Diagnostic labs have received enquiries from large corporates, private companies, hospitals, banks, housing societies and even builders at construction sites to test employees for past exposure to novel coronavirus.
Mumbai has seen the maximum enquiries and tests performed in the last one week, after the Maharashtra government became the first state to give its nod for the tests. Mumbai’s civic body has already asked private firms to start testing to get employees back to work as the state moves in to Unlock 2.0.
From July 1, as Unlock 2.0, further relaxations across the country have also been announced for work, travel and restarting of the economy.
As a result, smaller industrial towns like Jamshedpur, Bellary, Aurangabad, Nagpur, Indore are also seeing interest from corporates and private firms who want to conduct company-level surveys as they open up.
Charging anywhere between Rs 600 and Rs 1,750 for a single test, multiple private labs and hospitals have started offering antibody testing.
Thyrocare, charging Rs 600-Rs 900, has already performed 5,000 antibody tests across the country, largest been in Mumbai and 90 percent for private firms. Dr A Velumani, CMD of Thyrocare Technologies, says almost 8-10 percent of those tested so far were positive and had antibodies against Sars-Cov2, meaning they were exposed to the virus in the past. They may or may not have shown symptoms of COVID-19.
Initially, the enquiries were from healthcare workers and past COVID-19 patients who wanted to check if they still have antibodies against the virus of not.
The government has approved and advised using test kits that use the ELISA or CLIA based platforms for conducting antibody tests. Kits manufactured by Roche Diagnostics, Abbott and domestic firm Zydus Cadila are among those that have been validated by ICMR-NIV.
“We are using the e-CLIA kits by Roche Diagnostic and accuracy is above 98 percent. For now, we have performed 500 tests in 2 days but the enquiries across our labs are very strong,” said Sanjay Arora of Suburban Diagnostic.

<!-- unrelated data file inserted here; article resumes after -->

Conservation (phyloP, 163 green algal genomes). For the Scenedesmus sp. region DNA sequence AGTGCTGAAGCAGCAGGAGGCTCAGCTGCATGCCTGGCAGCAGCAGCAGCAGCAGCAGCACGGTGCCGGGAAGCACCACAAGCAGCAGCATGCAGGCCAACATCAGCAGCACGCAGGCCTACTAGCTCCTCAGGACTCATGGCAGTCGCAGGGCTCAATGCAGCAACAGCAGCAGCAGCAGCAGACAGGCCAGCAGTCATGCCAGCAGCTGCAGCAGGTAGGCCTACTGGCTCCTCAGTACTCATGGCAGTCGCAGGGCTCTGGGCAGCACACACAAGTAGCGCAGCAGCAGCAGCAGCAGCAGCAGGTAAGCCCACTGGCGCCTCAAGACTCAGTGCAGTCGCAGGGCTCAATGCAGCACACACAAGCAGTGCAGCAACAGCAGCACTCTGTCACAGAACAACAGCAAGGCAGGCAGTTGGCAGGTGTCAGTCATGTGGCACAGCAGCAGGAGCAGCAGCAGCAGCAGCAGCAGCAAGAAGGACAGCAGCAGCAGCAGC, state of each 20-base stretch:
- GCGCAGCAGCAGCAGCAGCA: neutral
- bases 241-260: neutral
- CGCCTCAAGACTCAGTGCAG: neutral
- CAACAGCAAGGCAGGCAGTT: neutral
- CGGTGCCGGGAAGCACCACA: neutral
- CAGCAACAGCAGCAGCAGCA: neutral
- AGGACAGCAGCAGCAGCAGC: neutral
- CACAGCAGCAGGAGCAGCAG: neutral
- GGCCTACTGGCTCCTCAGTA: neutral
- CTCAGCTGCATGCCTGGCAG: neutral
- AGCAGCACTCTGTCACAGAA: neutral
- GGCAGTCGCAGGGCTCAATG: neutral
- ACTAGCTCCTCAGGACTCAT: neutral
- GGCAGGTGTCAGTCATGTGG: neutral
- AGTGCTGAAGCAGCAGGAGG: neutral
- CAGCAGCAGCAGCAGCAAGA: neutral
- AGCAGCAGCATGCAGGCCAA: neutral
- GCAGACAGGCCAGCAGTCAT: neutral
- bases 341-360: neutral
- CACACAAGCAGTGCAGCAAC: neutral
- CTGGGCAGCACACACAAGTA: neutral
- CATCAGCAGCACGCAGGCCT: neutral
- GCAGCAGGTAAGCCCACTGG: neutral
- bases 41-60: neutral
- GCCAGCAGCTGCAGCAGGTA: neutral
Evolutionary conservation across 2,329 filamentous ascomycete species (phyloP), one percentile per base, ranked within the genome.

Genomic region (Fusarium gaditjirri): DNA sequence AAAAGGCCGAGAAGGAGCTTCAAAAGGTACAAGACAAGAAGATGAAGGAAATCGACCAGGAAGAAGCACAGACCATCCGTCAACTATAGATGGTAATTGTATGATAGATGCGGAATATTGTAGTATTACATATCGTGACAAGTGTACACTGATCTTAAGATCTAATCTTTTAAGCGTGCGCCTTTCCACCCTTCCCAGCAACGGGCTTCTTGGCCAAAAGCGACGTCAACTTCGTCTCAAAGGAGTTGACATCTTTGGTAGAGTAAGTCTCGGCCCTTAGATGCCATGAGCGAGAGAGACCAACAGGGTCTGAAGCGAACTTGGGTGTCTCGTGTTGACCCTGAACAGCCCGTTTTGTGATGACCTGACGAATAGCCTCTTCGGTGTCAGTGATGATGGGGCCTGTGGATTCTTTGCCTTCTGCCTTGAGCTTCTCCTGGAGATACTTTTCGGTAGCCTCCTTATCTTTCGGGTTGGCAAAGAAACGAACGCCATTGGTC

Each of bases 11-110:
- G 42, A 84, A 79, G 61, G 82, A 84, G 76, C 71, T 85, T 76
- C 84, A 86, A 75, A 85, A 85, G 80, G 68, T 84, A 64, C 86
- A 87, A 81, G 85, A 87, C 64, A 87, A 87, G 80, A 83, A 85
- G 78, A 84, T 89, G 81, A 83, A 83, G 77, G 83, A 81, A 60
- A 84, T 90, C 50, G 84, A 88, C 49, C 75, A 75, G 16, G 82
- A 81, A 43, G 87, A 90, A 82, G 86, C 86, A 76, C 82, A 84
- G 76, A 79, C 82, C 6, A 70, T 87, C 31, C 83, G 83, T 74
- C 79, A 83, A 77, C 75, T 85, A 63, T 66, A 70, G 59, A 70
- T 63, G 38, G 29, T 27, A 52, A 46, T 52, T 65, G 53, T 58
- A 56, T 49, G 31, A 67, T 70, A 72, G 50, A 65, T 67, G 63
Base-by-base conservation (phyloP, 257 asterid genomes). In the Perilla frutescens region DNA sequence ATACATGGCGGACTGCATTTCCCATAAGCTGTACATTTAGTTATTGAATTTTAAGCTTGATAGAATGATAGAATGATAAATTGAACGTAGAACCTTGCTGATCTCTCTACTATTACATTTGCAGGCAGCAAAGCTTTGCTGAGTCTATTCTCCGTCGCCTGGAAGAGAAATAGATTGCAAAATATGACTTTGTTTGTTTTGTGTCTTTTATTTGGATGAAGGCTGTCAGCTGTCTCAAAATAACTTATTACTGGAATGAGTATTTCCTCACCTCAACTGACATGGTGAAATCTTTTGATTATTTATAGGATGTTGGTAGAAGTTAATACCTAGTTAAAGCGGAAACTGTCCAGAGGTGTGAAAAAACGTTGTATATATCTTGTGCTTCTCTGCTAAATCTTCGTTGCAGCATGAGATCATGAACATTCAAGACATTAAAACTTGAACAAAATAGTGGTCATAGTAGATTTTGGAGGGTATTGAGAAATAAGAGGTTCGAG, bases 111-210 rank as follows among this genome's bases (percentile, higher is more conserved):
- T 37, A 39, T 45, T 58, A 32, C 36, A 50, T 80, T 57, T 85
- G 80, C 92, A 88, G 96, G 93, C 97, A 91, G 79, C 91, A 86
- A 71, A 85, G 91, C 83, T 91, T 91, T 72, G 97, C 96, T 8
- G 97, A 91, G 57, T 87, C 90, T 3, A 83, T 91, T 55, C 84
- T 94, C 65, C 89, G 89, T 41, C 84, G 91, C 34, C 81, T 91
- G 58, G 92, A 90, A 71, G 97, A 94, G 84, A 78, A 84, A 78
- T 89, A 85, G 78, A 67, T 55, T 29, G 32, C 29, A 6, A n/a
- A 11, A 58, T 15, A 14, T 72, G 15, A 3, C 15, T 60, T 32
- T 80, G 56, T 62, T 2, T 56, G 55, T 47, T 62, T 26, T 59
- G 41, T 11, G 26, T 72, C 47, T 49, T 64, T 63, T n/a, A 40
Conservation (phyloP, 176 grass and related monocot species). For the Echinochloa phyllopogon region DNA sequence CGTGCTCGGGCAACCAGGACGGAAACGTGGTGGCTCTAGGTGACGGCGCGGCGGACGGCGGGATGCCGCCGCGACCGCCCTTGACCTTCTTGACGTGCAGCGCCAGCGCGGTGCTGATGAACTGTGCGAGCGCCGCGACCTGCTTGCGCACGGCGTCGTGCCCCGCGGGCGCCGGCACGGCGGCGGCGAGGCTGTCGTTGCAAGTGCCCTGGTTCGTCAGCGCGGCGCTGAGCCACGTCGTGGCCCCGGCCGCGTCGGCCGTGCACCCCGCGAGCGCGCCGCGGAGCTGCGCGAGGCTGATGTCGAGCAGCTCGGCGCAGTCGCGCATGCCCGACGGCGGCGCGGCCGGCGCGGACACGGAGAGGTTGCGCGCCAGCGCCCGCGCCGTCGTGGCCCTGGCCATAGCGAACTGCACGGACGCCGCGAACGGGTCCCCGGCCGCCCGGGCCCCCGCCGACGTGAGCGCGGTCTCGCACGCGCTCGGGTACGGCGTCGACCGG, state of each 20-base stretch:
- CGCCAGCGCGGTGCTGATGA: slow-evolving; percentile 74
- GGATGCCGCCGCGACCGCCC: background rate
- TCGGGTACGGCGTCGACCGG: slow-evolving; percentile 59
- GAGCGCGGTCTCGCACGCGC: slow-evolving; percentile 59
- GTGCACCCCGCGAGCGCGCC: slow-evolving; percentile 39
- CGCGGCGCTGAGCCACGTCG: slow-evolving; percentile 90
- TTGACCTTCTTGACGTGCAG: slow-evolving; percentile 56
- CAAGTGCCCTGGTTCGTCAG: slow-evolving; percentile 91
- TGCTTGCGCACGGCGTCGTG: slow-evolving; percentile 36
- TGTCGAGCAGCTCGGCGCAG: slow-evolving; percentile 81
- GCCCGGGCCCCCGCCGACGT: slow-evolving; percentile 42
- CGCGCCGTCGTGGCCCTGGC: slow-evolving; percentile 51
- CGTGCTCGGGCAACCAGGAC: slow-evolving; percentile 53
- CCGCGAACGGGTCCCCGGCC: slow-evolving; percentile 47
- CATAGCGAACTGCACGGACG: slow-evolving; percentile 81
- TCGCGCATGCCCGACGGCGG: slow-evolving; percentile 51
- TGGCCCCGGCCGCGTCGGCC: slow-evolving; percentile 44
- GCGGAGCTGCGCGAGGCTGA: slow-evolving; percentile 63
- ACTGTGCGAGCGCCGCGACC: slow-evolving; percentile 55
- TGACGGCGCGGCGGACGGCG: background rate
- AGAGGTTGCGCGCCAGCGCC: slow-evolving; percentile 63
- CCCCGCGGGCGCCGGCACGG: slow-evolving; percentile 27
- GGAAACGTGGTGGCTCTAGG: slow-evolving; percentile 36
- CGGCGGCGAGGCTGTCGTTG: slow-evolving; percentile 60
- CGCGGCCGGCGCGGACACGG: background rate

ICMR had advised the test for practically everyone who wants to get tested, by listing high-risk populations, containment zones, immuno-compromised persons. ICMR advisory said antibody surveys can be useful in hospitals, shops, banks, post offices, air travel staff, etc.
The need, however, is to ensure antibody surveys are not missold as COVID-19 diagnosis. A few hospitals and local laboratory brochures are spreading misinformation. “We must check for patient’s history and the test results must be interpreted and explained based on travel, contact or symptoms history. This will ensure people don’t misinterpret test results,” said Dr Nilesh Shah, President, Metropolis Healthcare.
Metropolis says it will be expanding antibody testing through 45 labs across the country as demand is building up even in smaller cities. “We have a current capacity of doing 50,000 tests/day and will be expanding to 75,000 by month-end.”
World Health Organisation does not recommend using antibody tests as an “immunity certificates” in the general population as a way to get them back to work, saying this can create a “false sense of security”.
The antibody tests available are still not 100 percent accurate and the WHO has warned that there is no evidence that people who have recovered from the virus and have antibodies are immune to a second infection.India has nearly 6 lakh confirmed COVID-19 cases.